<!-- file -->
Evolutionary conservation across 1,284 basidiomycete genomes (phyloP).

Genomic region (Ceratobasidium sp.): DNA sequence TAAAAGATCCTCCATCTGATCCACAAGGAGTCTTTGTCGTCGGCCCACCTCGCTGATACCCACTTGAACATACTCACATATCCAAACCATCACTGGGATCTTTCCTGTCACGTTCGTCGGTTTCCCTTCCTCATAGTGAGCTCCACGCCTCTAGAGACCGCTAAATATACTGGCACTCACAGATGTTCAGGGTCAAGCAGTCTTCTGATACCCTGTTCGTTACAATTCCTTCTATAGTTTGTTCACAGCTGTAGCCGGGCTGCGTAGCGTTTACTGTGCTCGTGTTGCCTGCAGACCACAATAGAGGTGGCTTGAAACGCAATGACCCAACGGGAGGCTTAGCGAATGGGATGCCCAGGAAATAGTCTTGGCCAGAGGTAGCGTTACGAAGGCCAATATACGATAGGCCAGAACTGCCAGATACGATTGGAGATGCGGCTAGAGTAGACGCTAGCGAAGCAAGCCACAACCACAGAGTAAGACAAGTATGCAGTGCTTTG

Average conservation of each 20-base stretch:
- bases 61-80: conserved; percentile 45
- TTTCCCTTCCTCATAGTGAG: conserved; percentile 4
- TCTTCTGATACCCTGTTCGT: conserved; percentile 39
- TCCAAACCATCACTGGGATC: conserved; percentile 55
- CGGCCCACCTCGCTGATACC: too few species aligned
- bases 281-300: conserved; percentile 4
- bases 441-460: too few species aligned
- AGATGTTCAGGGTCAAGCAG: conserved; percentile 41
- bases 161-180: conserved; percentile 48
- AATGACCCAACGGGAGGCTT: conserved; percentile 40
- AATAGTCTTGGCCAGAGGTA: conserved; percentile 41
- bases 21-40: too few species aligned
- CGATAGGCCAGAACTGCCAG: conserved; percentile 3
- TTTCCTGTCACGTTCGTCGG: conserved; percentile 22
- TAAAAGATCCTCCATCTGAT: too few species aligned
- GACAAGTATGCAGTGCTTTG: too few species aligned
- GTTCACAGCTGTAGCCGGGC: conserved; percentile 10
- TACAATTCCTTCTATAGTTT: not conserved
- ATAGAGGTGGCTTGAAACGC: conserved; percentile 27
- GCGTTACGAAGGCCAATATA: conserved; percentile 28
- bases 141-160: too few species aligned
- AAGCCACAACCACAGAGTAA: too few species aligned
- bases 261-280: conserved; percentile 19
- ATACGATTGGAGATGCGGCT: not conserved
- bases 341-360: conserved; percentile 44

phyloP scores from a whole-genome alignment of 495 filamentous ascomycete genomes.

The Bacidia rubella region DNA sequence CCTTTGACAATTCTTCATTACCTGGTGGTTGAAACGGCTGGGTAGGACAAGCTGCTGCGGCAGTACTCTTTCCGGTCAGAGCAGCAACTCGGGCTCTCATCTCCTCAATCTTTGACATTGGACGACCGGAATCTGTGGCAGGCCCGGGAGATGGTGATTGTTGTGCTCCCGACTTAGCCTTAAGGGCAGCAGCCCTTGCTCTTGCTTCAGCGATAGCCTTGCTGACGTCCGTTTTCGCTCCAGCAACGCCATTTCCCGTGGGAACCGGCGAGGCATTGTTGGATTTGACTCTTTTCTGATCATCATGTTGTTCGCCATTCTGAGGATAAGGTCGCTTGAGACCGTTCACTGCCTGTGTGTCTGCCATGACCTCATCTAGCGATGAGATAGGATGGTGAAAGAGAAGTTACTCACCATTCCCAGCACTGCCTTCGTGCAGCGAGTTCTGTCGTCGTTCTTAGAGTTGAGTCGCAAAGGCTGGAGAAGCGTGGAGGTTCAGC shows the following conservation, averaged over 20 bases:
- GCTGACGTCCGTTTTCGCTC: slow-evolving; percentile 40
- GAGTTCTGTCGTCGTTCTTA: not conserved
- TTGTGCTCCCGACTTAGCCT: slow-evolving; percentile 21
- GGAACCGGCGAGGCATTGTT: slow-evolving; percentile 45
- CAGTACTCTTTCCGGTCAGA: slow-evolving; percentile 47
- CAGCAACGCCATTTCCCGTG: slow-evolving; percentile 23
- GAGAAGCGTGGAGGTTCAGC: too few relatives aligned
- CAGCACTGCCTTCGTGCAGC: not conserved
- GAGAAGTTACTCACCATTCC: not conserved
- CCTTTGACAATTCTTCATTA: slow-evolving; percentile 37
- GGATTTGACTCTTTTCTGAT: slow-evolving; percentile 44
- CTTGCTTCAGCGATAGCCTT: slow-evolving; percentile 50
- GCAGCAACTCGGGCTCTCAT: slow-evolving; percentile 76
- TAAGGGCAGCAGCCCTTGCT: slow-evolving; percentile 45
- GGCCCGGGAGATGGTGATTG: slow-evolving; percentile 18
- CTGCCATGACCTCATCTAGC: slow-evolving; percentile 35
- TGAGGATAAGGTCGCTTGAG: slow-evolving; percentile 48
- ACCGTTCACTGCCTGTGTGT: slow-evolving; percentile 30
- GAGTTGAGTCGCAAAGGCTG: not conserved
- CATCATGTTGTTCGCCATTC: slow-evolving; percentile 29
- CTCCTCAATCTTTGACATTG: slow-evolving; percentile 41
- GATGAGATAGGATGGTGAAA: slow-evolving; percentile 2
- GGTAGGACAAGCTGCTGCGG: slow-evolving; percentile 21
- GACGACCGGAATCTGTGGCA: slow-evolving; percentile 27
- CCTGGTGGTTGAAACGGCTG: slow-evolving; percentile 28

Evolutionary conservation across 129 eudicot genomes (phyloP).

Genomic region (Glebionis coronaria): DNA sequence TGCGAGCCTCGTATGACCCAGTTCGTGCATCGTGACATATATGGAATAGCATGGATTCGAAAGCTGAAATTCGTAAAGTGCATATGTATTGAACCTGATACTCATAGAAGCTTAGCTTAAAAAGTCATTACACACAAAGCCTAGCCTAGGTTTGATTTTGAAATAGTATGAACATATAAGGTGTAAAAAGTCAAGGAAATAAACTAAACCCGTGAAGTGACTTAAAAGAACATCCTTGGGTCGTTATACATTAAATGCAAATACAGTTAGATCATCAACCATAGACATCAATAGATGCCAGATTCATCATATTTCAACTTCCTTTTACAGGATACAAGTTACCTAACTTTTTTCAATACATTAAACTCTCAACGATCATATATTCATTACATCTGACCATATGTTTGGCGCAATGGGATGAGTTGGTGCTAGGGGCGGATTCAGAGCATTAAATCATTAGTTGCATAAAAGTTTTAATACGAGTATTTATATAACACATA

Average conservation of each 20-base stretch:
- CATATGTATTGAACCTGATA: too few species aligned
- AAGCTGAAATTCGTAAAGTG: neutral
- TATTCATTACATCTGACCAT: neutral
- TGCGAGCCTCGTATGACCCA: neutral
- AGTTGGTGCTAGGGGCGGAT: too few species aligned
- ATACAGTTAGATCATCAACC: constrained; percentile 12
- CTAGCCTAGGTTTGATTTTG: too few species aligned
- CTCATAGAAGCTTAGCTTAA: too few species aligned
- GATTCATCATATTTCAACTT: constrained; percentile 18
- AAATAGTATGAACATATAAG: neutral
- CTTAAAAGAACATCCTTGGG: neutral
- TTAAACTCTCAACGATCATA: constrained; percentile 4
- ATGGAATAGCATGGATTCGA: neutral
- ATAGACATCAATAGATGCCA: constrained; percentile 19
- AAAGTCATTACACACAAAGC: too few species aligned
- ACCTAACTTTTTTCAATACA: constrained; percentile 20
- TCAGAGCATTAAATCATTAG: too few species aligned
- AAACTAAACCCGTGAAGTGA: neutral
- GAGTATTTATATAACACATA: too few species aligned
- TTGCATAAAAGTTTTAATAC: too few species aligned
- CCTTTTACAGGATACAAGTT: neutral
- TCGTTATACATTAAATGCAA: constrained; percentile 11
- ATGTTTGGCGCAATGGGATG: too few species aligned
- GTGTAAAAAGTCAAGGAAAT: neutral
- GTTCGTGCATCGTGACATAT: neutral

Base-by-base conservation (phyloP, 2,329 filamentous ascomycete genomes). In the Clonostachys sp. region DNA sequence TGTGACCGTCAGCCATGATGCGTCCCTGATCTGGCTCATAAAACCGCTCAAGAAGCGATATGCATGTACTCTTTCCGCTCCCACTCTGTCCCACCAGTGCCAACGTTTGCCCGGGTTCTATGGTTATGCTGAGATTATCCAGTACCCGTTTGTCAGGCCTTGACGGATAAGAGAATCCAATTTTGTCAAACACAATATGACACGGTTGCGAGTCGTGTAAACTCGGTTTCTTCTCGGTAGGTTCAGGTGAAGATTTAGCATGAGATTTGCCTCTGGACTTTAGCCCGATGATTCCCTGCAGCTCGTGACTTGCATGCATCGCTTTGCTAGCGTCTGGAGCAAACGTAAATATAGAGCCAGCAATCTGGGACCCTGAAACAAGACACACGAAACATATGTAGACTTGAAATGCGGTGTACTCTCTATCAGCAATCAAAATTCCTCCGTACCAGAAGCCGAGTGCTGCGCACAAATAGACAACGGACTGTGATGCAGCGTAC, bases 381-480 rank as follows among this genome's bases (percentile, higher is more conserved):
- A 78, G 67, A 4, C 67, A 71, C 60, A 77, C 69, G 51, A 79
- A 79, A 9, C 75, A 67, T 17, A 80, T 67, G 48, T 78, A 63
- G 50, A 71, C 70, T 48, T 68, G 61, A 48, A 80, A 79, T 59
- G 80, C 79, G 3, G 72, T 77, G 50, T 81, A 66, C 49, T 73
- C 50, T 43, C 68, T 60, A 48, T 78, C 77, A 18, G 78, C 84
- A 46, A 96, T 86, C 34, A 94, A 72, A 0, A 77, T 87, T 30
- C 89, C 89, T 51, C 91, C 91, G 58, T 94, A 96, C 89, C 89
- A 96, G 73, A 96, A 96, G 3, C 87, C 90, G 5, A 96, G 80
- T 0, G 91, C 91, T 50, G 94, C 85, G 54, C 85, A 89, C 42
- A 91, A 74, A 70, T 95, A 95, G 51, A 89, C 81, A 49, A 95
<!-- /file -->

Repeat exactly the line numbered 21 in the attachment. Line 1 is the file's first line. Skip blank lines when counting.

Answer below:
- TACAATTCCTTCTATAGTTT: not conserved